Juniper Dunes Wilderness Area. Known for its massive sand dunes, Juniper Dunes is like a visit to a foreign land. There are several entrances, but for hikers the best is the entrance on private property on Joy Road that goes directly into the wilderness area and rewards you immediately with huge dunes. (The other, more commonly known entrance requires you to pass through a raucous dune buggy area and has very few impressive dunes.) The Joy Road entrance is open from March to May through the kindness of the private land owner, and is closed the rest of the year. When visiting, please remember this is private land, and be exceptionally considerate about leaving nothing behind and ensuring the gates are left exactly as you find them. The ranch near the entrance is key to your navigation once you are in the dunes. It would be easy to get lost amid the dunes, but if you climb to the top of any tall dune you can see the ranch and use it to head back to where you parked. Because of the sand, hiking can be somewhat difficult, but you don’t have to go far to see amazing dunes. Distance from Walla Walla: 1 hour, 37 minutes. Directions: Drive west on Highway 12 to Pasco. Take the Commercial Ave/Kahlotus exit, and turn right on the Pasco Kahlotus Rd. Go 28 miles, then turn left on Snake River Road. Drive 3.5 miles, then left turn on the East Blackman Ridge Road. In another 2.4 miles, turn left on Joy. Joy is just 2 miles long. It passes by a ranch and ends where you park.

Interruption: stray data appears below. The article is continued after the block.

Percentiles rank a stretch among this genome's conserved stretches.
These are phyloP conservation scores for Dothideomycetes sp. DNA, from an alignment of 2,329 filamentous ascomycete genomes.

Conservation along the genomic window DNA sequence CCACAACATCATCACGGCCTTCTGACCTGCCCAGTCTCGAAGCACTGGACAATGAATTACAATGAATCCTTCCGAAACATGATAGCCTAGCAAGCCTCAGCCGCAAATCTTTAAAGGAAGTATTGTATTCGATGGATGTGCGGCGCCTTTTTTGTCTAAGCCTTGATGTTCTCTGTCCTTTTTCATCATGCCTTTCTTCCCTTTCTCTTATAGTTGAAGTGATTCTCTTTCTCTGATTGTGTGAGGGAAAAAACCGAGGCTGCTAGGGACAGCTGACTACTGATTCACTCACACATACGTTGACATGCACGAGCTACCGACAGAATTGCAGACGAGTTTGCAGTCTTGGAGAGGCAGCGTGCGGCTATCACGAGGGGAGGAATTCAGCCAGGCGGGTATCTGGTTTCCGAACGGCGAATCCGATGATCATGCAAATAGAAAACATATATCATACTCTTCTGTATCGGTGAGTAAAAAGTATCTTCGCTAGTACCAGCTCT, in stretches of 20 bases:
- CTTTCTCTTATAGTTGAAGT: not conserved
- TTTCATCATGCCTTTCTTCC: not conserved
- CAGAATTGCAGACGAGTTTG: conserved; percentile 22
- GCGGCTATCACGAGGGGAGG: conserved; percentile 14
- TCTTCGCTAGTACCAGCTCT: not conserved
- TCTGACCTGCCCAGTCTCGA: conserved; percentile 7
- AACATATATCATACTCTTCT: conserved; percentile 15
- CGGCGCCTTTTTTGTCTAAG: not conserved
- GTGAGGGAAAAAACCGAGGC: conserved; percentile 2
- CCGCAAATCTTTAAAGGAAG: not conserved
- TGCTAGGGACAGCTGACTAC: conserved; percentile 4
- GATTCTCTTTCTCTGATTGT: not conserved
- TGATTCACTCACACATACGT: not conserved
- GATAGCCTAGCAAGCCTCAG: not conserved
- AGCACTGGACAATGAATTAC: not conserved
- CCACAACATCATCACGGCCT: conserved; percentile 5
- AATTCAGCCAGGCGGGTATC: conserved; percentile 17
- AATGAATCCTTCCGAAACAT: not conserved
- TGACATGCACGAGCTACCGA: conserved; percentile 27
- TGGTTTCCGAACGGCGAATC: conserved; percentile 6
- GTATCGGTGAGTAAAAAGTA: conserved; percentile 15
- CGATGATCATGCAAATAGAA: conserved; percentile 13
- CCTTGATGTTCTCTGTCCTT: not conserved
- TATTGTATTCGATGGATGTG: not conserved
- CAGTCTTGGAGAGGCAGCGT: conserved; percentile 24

Lewis and Clark Trail at Hat Rock State Park. This hike is very weather dependent, but on a nice day that isn’t hot or windy, it’s gorgeous. This is a Rails-to-Trails area, where the former railroad tracks have been removed and replaced with a wide, flat trail notched into the cliff above the Columbia River. It offers sweeping, unobstructed views of the gorge. Hazards: Rattlesnakes and falling. The trail is nearly as wide as a road, but stay away from the cliff edge. It’s a long way down. Distance from Walla Walla: 45 minutes. Directions: Drive west on Highway 12. At the Wallula Junction, stay straight onto Highway 730 toward Umatilla. Shortly before the turnoff to Hermiston, look for the Hat Rock State Park sign on your right. Turn right on Hat Rock Road. Stay left when the road diverges. The road ends at a shady park by the river. As you face the river, the trail is up the brief hill to your left.
South Fork of the Walla Walla River. Simply gorgeous. The trail follows the path of the South Fork of the Walla Walla River through a canyon of evergreens. The trail is hilly, but the climbs tend to be brief and there are long, flat sections. Travel distance from Walla Walla: 45 minutes. Hazards: rattlesnakes. Directions: Take Highway 11 to Milton-Freewater. At the end of town as the road is about to go up a hill, take a left onto 15th Ave. You’ll see a Harris Park sign. Follow the S curve onto the Walla Walla River Road. It passes by a school and crosses a river. Brown signs will lead you to Harris Park. At the Y, stay right. The road dead-ends at the trail head in Harris Park after a brief gravel section.